J.W. Verret is an associate professor of law at the Antonin Scalia Law School at George Mason University.

It isn’t easy to support a Democrat after an attachment to Republican politics that began when I watched the 1992 GOP convention at age 12. Eventually I worked on Capitol Hill as a Republican senior counsel for the House Financial Services Committee, where I helped conduct oversight of the Obama administration. I worked on the presidential campaigns of John McCain, Mitt Romney and Marco Rubio and even worked for the Trump transition team in 2016 as an economic adviser.

But I’m happy to urge my fellow Republicans to back Joe Biden for president. If you’re a Republican living in an open-primary state, help him get the Democratic nomination. Once he has it, vote for him in November.

Plenty of Republicans see President Trump’s moral and political failures clearly. About 10 percent of Republican voters believe Trump should be removed from office. Those voters will be up for grabs in the 2020 election. They should be relieved that Biden is the Democratic front-runner right now.

For one thing, Biden surely would score high on the “have a beer with the guy” electability test. Biden doesn’t even drink beer, or any alcohol, but he’s still able to inspire a sense of collegial good feeling. I saw as much at the November 2006 Return Day ceremony, a post-election tradition in Sussex County, Del., when politicians from both sides gather and literally bury a hatchet to symbolize goodwill. Lots of beer is consumed on Return Day, but one of the most convivial participants I saw was the teetotal Biden. Washington could use a few more old-school politicians who understand that spirit of bipartisanship.

For some Democrats, the idea of wooing dissatisfied Republicans is nauseating. Yet the best outcome for the country may require the left-of-center to find common ground with the right-of-center, especially on trade, immigration and foreign policy. The surest way for that to happen is for Biden to win the Democratic nomination and the White House.

Trump has bludgeoned free-trade Republicans into temporary submission, but it’s far from clear that they’ve forgotten basic economics. They may have lost some enthusiasm for trade deals, but the GOP wasn’t the party of tariffs before Trump, and it won’t be after Trump, when business interests can be expected to reassert their party influence.

But Republicans weren’t alone in adjusting to Trumpian trade politics: Free trade has achieved record popularity among Democrats. It’s possible that the end of the Trump era will see Democrats revert to their usual trade-wariness; most of the Democratic presidential contenders don’t seem to match their constituents’ enthusiasm for free trade. But the beginning of a Biden presidency could present a brief, shining opportunity for trade liberalization. He’s certainly no fan of Trump’s tariffs.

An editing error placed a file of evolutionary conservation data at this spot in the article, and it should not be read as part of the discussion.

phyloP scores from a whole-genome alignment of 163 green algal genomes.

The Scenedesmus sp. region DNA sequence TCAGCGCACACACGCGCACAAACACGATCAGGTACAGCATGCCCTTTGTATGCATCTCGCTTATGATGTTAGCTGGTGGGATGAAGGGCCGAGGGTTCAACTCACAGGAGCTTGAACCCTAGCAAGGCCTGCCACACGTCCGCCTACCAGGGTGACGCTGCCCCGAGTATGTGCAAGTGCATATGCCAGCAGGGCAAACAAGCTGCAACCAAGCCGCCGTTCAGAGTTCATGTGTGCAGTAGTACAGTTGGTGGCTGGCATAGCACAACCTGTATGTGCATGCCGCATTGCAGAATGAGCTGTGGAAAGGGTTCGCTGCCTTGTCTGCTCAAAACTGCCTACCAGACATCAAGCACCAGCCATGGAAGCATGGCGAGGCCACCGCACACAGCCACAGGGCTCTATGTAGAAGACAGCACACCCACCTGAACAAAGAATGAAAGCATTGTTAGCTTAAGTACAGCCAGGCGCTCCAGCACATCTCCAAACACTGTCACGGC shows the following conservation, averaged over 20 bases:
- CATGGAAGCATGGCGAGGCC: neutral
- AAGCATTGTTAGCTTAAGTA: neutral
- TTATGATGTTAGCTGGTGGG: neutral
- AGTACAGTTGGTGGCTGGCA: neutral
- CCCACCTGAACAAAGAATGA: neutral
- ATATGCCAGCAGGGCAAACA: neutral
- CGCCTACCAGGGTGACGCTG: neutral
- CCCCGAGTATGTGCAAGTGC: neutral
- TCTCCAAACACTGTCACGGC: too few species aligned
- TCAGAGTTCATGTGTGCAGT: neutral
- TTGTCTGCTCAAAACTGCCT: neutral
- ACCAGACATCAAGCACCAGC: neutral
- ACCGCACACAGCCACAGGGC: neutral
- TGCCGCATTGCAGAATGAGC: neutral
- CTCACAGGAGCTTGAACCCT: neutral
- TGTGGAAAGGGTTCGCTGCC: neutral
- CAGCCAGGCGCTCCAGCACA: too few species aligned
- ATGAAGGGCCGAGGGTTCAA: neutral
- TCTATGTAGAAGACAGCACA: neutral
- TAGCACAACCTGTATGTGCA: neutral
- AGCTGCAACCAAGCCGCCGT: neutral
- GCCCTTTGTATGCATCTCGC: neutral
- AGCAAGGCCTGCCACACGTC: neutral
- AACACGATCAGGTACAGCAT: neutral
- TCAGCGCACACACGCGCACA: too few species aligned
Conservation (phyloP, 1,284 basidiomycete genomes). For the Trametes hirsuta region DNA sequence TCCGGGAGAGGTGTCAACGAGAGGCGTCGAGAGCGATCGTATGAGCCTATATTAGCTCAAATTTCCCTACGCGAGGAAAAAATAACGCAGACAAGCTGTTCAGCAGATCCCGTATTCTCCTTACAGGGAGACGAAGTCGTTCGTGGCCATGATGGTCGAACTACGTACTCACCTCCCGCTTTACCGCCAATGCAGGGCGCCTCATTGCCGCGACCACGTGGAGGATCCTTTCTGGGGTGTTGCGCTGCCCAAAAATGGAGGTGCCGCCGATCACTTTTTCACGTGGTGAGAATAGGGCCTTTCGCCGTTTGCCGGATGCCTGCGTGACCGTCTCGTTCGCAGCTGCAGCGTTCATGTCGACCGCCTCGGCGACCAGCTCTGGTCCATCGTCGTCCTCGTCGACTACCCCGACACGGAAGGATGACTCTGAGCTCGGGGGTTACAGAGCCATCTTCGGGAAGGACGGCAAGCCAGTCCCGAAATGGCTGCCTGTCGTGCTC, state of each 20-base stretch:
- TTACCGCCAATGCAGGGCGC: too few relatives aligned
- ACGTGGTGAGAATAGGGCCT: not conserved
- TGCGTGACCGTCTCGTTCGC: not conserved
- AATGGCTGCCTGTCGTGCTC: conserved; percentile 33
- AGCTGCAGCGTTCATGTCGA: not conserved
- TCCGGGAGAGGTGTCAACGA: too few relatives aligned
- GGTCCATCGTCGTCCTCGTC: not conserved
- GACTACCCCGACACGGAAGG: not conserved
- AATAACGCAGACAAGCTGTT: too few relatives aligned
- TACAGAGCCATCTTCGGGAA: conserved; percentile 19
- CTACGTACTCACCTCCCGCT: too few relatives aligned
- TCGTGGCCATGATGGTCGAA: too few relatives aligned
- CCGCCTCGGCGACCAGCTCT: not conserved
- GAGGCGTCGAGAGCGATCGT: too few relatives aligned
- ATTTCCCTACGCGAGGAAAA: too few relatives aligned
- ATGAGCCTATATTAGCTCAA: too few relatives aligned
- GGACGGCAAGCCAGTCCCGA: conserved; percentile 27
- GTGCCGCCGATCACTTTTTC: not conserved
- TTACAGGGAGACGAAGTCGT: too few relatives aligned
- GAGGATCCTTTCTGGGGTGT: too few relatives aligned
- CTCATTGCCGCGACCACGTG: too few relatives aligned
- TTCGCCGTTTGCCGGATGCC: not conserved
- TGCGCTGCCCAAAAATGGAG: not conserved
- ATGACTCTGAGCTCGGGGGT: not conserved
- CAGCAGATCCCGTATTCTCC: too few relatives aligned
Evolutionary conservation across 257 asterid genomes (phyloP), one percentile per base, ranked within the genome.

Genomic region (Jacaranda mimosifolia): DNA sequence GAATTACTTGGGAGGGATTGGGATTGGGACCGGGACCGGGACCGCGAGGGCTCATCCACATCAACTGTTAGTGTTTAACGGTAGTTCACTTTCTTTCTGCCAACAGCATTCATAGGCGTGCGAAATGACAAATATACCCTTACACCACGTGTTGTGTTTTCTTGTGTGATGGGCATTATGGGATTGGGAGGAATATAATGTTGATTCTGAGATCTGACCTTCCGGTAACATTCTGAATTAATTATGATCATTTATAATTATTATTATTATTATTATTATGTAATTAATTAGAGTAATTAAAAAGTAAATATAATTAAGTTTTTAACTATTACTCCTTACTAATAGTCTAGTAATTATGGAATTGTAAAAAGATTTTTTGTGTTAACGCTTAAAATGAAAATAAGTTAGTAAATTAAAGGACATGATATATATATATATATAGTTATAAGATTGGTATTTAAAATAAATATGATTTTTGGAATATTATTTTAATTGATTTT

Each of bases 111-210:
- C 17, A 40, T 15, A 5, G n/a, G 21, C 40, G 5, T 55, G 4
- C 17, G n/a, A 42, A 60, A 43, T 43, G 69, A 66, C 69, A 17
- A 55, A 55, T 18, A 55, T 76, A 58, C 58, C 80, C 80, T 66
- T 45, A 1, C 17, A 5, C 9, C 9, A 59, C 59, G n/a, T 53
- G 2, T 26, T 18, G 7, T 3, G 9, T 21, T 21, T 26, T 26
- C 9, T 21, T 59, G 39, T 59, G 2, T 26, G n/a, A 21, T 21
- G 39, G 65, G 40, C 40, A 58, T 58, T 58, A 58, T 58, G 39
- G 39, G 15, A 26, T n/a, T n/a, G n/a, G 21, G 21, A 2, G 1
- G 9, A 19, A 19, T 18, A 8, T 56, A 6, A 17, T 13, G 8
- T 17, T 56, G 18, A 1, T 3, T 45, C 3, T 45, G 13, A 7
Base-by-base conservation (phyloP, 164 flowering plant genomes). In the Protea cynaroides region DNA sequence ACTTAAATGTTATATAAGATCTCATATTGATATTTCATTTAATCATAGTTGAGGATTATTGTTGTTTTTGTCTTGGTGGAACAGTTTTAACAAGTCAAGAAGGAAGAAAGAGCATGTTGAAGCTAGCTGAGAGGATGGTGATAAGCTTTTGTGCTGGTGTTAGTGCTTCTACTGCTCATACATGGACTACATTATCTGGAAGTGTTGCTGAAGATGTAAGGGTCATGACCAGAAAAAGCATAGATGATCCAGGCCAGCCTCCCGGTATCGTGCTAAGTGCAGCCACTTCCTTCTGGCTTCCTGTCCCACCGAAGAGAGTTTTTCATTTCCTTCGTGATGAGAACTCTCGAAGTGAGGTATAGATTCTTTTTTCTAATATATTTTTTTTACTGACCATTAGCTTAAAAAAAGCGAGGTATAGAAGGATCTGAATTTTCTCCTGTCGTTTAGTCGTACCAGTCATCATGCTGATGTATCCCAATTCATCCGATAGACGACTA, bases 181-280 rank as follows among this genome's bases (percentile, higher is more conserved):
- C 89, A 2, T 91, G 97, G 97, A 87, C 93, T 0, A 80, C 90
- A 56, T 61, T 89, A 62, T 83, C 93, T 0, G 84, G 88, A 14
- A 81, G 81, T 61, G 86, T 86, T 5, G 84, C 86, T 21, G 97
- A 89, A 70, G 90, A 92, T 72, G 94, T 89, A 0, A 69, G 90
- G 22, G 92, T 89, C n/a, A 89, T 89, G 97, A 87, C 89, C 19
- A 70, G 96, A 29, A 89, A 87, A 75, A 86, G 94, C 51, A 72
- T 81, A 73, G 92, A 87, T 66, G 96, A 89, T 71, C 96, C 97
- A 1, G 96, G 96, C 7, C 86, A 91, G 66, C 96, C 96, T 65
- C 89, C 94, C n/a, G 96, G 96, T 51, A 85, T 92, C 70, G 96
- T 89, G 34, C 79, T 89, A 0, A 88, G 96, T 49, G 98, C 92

Immigration policy presents another opening. The ugliness of the Trump administration’s immigration policies might appeal to some parts of the GOP, but the president appears to be losing some Republicans on the issue. Between December 2018 and July 2019, for example, Republican support for accepting refugees from Central America climbed 10 points, to 24 percent, according to Gallup. Trump’s anti-immigrant message works with his base but cuts against overall trends: Since 1999, Gallup says, Americans’ support for keeping the immigration level the same or increasing it has climbed from 51 percent to 64 percent, with the biggest jump — from 10 percent to 27 percent — in support for raising the immigration numbers.

On immigration, as on trade, big business will push the Republican Party toward compromise. Biden, who released a detailed plan for immigration reform in December, would no doubt be ready to make a deal to finally modernize a dysfunctional system.

Foreign policy, too, could be a strong point for Biden among disaffected Republicans. In the fall, Trump’s foreign policy was finally losing Republican support. That may rebound, temporarily, in the wake of the U.S. drone strike on Iranian Maj. Gen. Qasem Soleimani in Iraq, but the past several days have made clearer than ever that there is no Trump foreign policy doctrine. There is, as ever, merely the cult of Trump.

Meanwhile, Biden has been measured and thoughtful in his response to developments in the Middle East. If he continues to show strength — real moral strength, not performative macho aggression — on foreign policy, that, too, would appeal to Republicans.

Countless Americans today are desperate for reconciliation and a semblance of normalcy. I’ve never voted for a Democrat, but Biden offers the possibility of just such a political recovery from the nightmare of the past few years. I invite my fellow restless Republicans to join me. After Nov. 3, the country could have a national Return Day to bury the hatchet and maybe raise a beer to toast the arrival of the post-Trump era.

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